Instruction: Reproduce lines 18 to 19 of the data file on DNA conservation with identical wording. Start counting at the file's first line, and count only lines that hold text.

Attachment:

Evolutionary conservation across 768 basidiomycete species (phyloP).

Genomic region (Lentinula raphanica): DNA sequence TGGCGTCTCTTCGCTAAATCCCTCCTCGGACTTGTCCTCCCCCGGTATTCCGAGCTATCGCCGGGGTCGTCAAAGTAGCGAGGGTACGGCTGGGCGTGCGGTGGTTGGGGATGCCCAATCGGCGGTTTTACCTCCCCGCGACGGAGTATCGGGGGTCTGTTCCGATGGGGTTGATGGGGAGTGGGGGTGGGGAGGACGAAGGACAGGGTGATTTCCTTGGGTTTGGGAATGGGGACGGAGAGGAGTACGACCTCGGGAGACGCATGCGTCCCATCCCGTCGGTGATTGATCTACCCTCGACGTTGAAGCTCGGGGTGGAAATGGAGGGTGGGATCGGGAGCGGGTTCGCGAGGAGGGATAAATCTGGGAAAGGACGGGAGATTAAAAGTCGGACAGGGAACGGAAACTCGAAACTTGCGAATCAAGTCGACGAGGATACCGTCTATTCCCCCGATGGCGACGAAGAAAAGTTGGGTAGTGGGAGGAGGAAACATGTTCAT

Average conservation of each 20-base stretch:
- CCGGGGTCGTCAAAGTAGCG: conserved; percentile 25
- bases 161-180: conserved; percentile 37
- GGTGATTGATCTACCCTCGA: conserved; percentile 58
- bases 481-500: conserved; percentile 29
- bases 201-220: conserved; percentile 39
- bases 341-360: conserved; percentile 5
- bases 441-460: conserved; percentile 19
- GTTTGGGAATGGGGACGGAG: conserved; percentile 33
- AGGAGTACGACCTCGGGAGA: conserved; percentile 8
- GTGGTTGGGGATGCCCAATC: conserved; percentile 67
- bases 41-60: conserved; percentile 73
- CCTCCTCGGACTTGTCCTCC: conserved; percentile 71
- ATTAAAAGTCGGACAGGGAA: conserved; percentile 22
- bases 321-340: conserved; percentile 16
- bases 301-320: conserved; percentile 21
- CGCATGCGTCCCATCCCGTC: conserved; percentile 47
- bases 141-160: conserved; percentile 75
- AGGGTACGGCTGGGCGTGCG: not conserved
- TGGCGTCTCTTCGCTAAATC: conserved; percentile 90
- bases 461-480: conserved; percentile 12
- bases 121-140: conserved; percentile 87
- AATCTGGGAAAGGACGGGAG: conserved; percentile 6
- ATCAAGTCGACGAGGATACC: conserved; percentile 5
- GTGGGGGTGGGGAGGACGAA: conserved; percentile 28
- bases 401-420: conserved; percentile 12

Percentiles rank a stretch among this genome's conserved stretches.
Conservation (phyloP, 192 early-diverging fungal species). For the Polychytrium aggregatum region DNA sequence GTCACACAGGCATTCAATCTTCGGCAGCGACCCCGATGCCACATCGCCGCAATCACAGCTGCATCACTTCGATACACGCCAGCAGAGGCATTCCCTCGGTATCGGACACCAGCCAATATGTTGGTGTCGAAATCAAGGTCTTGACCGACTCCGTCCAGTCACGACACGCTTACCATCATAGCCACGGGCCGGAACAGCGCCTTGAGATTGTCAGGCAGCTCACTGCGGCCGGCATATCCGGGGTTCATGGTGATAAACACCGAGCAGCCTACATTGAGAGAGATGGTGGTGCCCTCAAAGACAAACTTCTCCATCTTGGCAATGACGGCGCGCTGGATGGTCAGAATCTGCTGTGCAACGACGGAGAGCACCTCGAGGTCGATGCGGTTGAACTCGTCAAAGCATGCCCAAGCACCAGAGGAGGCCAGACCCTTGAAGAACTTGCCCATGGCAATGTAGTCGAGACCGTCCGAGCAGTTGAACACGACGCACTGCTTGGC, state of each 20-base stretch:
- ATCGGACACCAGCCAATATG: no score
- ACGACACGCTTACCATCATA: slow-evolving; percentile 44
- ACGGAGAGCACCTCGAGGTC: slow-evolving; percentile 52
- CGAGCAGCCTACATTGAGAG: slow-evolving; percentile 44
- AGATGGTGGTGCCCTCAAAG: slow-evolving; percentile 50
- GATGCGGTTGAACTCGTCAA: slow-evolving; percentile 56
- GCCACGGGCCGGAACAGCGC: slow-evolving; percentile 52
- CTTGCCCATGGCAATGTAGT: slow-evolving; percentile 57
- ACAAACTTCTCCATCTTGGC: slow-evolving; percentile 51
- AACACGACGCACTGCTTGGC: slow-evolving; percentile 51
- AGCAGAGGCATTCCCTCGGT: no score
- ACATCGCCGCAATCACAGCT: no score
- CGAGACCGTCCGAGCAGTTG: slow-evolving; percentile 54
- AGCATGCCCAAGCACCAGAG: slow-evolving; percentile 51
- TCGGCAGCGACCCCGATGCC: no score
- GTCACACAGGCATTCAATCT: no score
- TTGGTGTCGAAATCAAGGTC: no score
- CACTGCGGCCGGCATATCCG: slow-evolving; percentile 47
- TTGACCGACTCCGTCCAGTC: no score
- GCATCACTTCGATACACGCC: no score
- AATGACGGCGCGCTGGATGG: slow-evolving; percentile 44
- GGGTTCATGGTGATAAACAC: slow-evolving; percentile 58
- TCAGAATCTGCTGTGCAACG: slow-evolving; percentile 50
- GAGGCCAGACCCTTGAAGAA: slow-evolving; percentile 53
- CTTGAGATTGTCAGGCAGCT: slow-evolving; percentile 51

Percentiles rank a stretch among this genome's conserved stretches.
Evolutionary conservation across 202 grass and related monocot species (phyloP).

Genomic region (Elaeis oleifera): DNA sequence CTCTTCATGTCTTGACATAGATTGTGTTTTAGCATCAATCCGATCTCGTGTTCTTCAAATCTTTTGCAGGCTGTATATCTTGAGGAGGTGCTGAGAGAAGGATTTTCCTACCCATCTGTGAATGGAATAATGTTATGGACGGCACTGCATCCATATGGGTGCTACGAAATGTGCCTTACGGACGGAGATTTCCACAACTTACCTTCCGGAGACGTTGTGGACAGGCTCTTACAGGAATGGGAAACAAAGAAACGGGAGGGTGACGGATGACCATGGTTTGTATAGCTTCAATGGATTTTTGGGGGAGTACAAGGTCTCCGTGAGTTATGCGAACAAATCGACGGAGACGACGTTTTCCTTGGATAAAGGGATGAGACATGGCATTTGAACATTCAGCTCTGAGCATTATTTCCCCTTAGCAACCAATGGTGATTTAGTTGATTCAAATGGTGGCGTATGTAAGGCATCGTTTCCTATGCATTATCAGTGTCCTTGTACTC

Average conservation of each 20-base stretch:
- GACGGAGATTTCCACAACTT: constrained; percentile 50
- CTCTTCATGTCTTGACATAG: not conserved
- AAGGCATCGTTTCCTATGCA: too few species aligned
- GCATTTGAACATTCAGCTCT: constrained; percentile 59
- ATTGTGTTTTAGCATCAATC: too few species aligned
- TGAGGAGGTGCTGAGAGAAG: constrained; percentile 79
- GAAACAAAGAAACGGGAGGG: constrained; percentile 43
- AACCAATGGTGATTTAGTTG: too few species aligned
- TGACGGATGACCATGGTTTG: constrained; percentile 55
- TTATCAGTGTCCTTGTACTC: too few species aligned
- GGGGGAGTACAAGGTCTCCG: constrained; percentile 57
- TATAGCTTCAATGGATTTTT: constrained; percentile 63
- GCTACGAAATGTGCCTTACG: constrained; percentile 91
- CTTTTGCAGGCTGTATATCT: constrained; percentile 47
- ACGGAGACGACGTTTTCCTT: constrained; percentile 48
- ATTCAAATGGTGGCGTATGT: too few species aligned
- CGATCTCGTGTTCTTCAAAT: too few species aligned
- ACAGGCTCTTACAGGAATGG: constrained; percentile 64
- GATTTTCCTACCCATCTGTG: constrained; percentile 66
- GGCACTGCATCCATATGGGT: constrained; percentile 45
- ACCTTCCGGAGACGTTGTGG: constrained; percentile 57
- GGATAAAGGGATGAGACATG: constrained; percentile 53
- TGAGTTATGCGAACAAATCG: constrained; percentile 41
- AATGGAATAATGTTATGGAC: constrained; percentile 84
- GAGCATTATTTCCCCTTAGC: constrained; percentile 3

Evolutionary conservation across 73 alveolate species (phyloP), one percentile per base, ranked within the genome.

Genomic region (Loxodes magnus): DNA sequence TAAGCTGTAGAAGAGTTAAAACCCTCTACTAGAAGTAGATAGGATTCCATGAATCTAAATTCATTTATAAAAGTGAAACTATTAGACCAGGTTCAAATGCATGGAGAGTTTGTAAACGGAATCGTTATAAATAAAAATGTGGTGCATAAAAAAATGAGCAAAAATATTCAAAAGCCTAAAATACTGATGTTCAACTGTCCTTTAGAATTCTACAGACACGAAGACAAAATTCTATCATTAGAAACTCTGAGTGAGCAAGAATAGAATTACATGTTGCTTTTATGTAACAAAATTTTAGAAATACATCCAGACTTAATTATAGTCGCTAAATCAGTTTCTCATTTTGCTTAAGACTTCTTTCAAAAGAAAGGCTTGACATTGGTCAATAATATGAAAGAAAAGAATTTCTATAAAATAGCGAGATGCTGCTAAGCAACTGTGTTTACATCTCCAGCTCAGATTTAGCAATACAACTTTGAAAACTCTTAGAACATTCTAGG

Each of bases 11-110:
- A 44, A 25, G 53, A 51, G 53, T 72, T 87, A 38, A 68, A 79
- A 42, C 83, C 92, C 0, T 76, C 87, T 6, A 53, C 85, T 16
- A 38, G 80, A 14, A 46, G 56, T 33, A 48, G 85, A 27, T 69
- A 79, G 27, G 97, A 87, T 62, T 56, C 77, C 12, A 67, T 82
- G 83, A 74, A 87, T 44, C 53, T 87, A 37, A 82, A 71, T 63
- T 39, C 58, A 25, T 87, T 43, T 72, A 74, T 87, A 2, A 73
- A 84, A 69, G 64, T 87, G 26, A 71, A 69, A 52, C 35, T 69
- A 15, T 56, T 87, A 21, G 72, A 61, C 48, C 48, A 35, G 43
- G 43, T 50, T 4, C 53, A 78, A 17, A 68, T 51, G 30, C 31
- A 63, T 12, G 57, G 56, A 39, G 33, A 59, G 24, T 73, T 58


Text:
- bases 301-320: conserved; percentile 21
- CGCATGCGTCCCATCCCGTC: conserved; percentile 47